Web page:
I started making this sauce after discovering TryMe Tiger Sauce on a trip to Door County last year. I was kinda liking it on take and bake pizza, but was wondering if there was a way I could make it at home, and better?
On that same trip, I scored a couple of boxes of old(er) cook books for $10, including two copies of Outerbridge’s ‘Original Sherry Peppers Sauce Cookbook’, which was filled with interesting ways to use the stuff; so I did a little digging on da Google and came up with this recipe; which I love.
Good thing it’s dead simple to toss together, with ingredients most kitchens probably have on hand anyway. Well, OK, Tamarind nectar? Check the Hispanic foods section of your market; 12 ounce cans run about 2/$1 – truly, the sliced hot cherry peppers are harder to find.
•32 oz hot sliced cherry peppers, drained*
•1/2 cup juice from the peppers
•2 (12 oz) cans tamarind nectar
•2 jalapeños, sliced
•3 cups water
•2 cups white vinegar
•3-3/4 cups sugar
•4 tsp sea salt
•1/2 cup Worcestershire sauce
•2 tbsp hot sauce
•1-1/4 cup sherry
•2 pkg (1-3/4 oz) pectin
*Jarred whole cherry peppers will work here, too, just remove the stems.
A note on the spicy: this is a zippy sauce, but not too, too hot – a nice batch of sherry peppers chicken wings‘ll make your mouth a bit tingly, but won’t send you running for a large glass of milk to cool the fire…
mebbe I should try making this sauce with some of my own Perky! Pickled Peppers?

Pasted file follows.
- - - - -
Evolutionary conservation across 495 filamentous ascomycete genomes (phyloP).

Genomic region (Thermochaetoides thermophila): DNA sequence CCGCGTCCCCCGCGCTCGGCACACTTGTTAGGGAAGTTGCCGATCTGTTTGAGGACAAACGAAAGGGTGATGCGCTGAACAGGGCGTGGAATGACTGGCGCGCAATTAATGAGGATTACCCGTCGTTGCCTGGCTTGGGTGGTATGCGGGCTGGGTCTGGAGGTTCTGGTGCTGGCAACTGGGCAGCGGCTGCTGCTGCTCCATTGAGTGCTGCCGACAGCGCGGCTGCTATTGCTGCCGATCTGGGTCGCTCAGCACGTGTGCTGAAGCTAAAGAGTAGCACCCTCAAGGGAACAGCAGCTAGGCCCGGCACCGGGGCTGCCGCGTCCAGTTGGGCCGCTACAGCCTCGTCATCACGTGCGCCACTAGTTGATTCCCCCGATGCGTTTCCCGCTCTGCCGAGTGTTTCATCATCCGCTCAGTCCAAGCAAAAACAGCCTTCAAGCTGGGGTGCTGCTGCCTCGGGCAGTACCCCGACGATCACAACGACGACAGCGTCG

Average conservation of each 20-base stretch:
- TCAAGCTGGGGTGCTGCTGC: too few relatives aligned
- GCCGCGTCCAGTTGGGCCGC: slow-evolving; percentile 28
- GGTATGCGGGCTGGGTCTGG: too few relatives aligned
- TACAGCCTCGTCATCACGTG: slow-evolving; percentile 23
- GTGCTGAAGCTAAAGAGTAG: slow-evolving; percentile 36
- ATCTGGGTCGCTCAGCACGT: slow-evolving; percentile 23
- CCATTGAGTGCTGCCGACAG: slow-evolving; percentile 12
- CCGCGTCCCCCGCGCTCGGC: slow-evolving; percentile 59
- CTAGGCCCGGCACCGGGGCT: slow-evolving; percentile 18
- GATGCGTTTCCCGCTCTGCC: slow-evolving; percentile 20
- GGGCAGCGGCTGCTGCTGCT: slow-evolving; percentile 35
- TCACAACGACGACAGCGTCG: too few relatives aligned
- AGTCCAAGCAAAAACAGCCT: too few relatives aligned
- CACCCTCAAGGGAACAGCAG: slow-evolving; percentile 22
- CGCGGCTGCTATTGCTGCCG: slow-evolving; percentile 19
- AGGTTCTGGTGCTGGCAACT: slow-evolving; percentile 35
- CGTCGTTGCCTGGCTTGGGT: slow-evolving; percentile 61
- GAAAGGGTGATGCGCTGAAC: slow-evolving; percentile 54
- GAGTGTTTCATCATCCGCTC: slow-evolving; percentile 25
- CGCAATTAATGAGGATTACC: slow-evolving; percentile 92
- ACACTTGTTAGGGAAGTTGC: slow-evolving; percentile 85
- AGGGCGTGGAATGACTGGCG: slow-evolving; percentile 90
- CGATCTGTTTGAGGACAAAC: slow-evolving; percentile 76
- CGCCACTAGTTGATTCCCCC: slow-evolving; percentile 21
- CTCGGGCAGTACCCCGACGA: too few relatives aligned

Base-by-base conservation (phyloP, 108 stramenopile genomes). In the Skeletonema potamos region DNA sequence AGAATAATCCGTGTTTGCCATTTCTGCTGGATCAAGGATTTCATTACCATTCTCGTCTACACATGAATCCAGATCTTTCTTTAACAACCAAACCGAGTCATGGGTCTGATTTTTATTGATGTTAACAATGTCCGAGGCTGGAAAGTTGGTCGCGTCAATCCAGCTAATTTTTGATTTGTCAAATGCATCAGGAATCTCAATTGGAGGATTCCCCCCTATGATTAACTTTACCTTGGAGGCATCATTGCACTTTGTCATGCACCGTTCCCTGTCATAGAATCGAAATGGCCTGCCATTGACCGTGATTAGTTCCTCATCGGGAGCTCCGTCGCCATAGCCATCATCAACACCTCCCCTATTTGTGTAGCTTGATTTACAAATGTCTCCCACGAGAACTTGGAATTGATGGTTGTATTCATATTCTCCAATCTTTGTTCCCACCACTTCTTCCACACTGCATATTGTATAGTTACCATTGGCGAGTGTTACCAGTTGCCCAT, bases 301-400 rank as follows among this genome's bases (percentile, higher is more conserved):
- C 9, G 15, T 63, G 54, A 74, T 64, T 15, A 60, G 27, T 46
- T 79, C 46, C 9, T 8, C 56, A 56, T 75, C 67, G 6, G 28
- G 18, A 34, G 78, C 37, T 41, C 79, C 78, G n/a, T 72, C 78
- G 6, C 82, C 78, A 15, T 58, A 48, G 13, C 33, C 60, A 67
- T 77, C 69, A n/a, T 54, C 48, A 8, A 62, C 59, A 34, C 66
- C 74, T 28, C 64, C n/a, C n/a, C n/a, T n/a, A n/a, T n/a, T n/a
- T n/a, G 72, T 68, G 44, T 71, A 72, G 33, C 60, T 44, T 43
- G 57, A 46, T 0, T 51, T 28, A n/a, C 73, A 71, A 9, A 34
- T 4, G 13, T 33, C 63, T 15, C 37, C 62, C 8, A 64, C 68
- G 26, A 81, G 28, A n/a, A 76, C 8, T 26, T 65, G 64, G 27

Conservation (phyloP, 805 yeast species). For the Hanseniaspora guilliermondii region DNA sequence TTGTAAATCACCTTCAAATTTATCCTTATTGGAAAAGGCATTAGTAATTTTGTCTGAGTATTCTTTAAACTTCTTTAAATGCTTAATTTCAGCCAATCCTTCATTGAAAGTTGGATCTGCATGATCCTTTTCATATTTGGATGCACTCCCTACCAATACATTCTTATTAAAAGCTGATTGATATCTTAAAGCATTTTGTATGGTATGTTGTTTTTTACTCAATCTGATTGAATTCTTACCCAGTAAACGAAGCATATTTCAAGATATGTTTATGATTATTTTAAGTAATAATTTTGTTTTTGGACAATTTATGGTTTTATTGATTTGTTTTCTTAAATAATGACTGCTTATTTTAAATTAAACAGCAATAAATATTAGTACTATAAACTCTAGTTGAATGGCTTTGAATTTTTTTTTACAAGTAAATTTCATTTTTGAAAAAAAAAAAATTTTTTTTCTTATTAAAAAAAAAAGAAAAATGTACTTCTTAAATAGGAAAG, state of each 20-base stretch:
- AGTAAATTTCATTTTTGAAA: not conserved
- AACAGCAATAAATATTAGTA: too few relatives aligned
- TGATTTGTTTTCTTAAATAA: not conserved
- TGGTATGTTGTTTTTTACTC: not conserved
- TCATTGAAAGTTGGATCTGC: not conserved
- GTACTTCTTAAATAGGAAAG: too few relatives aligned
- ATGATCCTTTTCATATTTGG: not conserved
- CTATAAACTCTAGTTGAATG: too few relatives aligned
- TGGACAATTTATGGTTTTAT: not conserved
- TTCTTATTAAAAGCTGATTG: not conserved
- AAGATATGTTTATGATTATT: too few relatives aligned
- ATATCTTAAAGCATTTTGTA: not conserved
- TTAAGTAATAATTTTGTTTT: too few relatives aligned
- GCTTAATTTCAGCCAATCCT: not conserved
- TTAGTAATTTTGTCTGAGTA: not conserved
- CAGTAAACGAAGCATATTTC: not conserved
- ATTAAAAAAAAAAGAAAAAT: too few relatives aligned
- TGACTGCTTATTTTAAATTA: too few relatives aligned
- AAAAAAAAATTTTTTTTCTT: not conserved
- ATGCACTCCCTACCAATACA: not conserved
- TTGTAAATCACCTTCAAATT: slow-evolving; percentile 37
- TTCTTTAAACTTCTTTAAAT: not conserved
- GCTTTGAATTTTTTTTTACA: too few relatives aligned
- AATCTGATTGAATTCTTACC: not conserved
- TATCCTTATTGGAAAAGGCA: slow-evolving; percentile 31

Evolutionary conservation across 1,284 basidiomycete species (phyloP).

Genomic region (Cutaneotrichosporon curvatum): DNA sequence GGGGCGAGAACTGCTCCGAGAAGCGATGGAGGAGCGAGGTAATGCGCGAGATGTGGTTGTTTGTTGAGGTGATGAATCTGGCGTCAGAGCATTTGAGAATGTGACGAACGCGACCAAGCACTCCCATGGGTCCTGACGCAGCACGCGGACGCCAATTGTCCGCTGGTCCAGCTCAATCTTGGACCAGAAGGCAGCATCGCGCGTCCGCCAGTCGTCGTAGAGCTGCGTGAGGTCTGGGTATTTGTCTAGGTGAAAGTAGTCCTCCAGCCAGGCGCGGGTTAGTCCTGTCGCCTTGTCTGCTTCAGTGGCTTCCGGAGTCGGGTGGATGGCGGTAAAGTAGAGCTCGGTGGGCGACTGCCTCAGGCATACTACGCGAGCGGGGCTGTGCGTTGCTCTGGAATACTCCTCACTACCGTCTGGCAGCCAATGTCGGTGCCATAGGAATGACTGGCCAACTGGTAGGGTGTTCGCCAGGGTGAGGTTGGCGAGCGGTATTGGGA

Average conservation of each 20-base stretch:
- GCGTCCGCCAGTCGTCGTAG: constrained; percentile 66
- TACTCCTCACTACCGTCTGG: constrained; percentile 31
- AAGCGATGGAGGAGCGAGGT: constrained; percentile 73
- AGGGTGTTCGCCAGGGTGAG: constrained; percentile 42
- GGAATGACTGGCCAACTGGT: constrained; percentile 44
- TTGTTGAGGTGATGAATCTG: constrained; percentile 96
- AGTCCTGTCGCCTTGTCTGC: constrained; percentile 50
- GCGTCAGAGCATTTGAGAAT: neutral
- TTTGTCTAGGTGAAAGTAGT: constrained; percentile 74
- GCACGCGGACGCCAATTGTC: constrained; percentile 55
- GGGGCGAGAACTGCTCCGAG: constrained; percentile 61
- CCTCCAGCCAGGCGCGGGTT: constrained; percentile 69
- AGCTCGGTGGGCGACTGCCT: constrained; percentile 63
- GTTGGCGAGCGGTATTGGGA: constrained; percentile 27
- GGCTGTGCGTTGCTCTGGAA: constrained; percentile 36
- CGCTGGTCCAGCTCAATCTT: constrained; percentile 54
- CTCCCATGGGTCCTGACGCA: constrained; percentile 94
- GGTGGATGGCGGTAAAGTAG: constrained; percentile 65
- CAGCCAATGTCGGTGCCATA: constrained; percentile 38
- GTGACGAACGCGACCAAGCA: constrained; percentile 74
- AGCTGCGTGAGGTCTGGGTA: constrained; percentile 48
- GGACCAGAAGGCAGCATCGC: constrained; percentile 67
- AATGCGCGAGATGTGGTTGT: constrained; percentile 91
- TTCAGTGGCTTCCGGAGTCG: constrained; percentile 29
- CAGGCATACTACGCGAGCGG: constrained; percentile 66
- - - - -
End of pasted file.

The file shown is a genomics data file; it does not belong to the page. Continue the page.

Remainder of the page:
But, back to the sherry peppers!
Stir all the ingredients together in a large pot and boil over medium-high heat.
Transfer the sauce, in batches, to a blender and purée or, much more better, take an immersion blender to the whole batch in the pot and blend until mostly smooth – there will be some bits of peppers that remain, which is fine.
You’ll end up with about six half pints of sauce, which you can transfer to prepared canning jars and process for 15 minutes in a boiling water bath.
A bit over an hour’s work, and you have a nice stash of this very versatile condiment on your pantry shelves.
Well, I slosh it on top of pizza, and have already noted it makes nice chicken wings; but check it out with stir-fried eggplant; and langostinos, and short ribs. I have also found it to be quite a fine addition to cauliflower curry, even when I’ve overdone it with the ground cloves. Make a batch or three yourself, and see if you don’t start to add it to just about everything.